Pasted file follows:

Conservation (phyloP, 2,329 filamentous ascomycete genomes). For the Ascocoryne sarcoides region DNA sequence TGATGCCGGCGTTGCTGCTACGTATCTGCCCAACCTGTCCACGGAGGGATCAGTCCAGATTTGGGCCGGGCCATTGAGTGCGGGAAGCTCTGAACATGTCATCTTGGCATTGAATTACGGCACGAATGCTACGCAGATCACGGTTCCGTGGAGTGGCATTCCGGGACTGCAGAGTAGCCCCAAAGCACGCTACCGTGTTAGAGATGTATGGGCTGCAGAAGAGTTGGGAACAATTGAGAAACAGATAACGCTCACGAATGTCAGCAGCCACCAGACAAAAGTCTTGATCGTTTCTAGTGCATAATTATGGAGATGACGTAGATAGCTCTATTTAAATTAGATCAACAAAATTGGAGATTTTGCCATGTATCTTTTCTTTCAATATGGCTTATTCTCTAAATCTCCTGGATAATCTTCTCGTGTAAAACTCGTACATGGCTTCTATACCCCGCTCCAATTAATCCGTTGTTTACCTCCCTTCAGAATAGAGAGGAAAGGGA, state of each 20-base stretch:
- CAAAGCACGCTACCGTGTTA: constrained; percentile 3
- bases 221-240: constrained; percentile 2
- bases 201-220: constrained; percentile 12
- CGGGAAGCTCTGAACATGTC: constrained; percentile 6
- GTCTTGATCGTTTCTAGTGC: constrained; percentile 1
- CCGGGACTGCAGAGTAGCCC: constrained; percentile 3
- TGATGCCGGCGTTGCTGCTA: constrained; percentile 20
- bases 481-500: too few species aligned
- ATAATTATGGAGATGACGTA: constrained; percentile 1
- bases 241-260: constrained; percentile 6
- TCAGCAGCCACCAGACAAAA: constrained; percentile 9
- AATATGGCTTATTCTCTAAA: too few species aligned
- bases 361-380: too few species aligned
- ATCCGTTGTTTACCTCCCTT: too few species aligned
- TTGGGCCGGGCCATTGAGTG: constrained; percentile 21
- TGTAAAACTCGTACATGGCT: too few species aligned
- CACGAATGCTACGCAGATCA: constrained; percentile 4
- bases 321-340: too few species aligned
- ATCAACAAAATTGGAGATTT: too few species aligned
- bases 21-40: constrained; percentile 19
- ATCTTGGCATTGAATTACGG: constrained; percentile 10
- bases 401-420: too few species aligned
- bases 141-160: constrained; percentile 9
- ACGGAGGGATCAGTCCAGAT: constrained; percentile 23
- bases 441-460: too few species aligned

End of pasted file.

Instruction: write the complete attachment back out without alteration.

Conservation (phyloP, 2,329 filamentous ascomycete genomes). For the Ascocoryne sarcoides region DNA sequence TGATGCCGGCGTTGCTGCTACGTATCTGCCCAACCTGTCCACGGAGGGATCAGTCCAGATTTGGGCCGGGCCATTGAGTGCGGGAAGCTCTGAACATGTCATCTTGGCATTGAATTACGGCACGAATGCTACGCAGATCACGGTTCCGTGGAGTGGCATTCCGGGACTGCAGAGTAGCCCCAAAGCACGCTACCGTGTTAGAGATGTATGGGCTGCAGAAGAGTTGGGAACAATTGAGAAACAGATAACGCTCACGAATGTCAGCAGCCACCAGACAAAAGTCTTGATCGTTTCTAGTGCATAATTATGGAGATGACGTAGATAGCTCTATTTAAATTAGATCAACAAAATTGGAGATTTTGCCATGTATCTTTTCTTTCAATATGGCTTATTCTCTAAATCTCCTGGATAATCTTCTCGTGTAAAACTCGTACATGGCTTCTATACCCCGCTCCAATTAATCCGTTGTTTACCTCCCTTCAGAATAGAGAGGAAAGGGA, state of each 20-base stretch:
- CAAAGCACGCTACCGTGTTA: constrained; percentile 3
- bases 221-240: constrained; percentile 2
- bases 201-220: constrained; percentile 12
- CGGGAAGCTCTGAACATGTC: constrained; percentile 6
- GTCTTGATCGTTTCTAGTGC: constrained; percentile 1
- CCGGGACTGCAGAGTAGCCC: constrained; percentile 3
- TGATGCCGGCGTTGCTGCTA: constrained; percentile 20
- bases 481-500: too few species aligned
- ATAATTATGGAGATGACGTA: constrained; percentile 1
- bases 241-260: constrained; percentile 6
- TCAGCAGCCACCAGACAAAA: constrained; percentile 9
- AATATGGCTTATTCTCTAAA: too few species aligned
- bases 361-380: too few species aligned
- ATCCGTTGTTTACCTCCCTT: too few species aligned
- TTGGGCCGGGCCATTGAGTG: constrained; percentile 21
- TGTAAAACTCGTACATGGCT: too few species aligned
- CACGAATGCTACGCAGATCA: constrained; percentile 4
- bases 321-340: too few species aligned
- ATCAACAAAATTGGAGATTT: too few species aligned
- bases 21-40: constrained; percentile 19
- ATCTTGGCATTGAATTACGG: constrained; percentile 10
- bases 401-420: too few species aligned
- bases 141-160: constrained; percentile 9
- ACGGAGGGATCAGTCCAGAT: constrained; percentile 23
- bases 441-460: too few species aligned